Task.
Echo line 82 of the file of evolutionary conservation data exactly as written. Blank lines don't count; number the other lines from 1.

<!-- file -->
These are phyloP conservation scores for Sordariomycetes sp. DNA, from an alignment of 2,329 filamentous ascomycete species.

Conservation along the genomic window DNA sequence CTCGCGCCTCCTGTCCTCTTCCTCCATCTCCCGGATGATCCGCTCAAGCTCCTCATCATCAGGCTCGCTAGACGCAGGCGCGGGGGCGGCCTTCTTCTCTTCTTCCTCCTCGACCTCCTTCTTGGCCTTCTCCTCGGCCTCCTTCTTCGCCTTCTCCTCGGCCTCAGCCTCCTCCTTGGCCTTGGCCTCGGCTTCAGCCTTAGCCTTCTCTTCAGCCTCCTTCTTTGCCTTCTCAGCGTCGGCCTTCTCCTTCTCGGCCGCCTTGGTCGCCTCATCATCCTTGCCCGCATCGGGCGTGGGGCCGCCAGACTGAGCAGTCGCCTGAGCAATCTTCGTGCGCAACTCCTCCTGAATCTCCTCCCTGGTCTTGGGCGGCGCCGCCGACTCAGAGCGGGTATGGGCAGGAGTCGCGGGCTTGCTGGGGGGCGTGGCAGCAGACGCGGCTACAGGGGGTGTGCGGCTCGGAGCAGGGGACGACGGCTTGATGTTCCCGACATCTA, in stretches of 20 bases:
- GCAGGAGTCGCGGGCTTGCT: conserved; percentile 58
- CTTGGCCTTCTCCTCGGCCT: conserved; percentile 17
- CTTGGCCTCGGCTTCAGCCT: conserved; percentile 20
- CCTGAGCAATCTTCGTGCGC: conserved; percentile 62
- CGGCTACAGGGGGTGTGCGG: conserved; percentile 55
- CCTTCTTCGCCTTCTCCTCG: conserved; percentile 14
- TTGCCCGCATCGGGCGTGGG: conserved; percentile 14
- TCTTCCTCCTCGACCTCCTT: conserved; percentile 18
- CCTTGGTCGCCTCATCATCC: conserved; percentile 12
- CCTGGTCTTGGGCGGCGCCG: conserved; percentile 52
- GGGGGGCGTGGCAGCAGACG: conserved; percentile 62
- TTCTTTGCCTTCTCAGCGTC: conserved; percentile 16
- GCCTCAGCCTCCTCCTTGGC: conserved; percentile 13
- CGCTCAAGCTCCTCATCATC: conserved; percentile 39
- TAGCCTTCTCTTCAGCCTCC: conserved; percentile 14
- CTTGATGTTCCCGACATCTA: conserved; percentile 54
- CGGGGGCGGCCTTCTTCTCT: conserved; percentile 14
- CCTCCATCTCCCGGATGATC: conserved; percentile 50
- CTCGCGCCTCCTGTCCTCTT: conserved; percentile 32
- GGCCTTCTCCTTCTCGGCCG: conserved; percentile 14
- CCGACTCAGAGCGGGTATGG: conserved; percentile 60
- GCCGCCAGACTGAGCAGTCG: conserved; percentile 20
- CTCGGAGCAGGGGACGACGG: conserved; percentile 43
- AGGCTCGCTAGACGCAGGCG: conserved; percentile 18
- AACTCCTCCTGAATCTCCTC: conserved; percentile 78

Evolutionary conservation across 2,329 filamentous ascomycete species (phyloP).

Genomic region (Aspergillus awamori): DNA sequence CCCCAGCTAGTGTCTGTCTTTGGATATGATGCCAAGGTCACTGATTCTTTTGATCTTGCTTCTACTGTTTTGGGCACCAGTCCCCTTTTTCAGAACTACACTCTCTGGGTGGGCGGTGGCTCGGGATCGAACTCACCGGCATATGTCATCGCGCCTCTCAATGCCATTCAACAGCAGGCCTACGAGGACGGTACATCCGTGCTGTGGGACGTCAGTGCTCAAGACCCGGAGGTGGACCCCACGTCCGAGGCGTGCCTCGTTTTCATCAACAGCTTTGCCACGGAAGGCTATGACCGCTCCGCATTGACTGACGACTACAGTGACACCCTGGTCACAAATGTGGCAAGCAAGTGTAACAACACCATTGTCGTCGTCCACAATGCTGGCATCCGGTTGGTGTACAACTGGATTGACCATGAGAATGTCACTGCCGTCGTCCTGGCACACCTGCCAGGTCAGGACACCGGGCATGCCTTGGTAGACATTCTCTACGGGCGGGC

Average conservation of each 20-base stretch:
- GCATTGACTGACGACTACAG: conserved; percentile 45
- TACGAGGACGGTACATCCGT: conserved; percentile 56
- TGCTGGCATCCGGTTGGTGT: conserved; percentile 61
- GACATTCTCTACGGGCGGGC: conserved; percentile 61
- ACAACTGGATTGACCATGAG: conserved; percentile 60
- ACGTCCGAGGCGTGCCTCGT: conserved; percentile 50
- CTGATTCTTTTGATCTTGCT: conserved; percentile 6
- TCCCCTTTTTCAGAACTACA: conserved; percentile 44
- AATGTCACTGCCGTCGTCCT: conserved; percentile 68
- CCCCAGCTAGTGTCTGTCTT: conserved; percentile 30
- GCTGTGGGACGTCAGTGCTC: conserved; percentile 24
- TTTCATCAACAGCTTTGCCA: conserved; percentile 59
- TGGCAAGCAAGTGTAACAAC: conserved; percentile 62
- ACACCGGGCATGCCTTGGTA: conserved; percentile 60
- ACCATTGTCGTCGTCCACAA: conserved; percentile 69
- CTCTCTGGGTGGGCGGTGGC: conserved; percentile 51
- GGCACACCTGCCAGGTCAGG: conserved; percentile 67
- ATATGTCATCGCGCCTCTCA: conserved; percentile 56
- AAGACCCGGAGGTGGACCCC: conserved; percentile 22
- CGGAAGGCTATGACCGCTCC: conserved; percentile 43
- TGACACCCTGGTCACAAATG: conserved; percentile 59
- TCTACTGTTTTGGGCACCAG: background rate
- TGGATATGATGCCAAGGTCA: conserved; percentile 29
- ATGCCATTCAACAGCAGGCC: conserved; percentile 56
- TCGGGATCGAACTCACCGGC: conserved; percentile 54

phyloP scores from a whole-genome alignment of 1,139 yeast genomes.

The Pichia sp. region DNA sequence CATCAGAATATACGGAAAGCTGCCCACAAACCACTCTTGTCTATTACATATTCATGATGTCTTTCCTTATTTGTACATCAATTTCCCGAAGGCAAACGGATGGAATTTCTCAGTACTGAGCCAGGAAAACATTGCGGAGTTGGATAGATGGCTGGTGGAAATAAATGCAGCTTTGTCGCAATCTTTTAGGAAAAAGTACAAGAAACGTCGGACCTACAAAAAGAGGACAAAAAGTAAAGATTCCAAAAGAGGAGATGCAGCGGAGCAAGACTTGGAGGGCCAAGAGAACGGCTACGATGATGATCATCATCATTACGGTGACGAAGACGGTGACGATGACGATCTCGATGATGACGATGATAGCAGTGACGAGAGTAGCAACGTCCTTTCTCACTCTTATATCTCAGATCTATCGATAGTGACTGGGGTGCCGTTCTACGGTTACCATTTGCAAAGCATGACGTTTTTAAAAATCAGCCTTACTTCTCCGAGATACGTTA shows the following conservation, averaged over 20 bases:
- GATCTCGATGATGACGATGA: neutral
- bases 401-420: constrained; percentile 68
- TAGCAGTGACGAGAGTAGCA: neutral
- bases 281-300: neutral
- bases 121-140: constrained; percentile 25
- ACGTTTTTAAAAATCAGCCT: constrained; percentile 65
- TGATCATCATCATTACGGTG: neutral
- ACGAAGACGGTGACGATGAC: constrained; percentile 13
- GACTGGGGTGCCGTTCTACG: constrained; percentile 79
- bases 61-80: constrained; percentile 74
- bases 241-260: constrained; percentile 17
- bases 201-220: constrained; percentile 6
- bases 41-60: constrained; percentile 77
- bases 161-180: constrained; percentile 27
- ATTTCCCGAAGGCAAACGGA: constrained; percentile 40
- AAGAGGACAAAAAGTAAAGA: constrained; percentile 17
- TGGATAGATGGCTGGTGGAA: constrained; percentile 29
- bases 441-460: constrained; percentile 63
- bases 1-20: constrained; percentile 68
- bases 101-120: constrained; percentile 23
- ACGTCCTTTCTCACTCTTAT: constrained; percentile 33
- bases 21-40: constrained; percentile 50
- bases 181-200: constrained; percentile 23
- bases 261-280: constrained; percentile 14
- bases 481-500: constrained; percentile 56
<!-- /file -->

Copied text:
- bases 481-500: constrained; percentile 56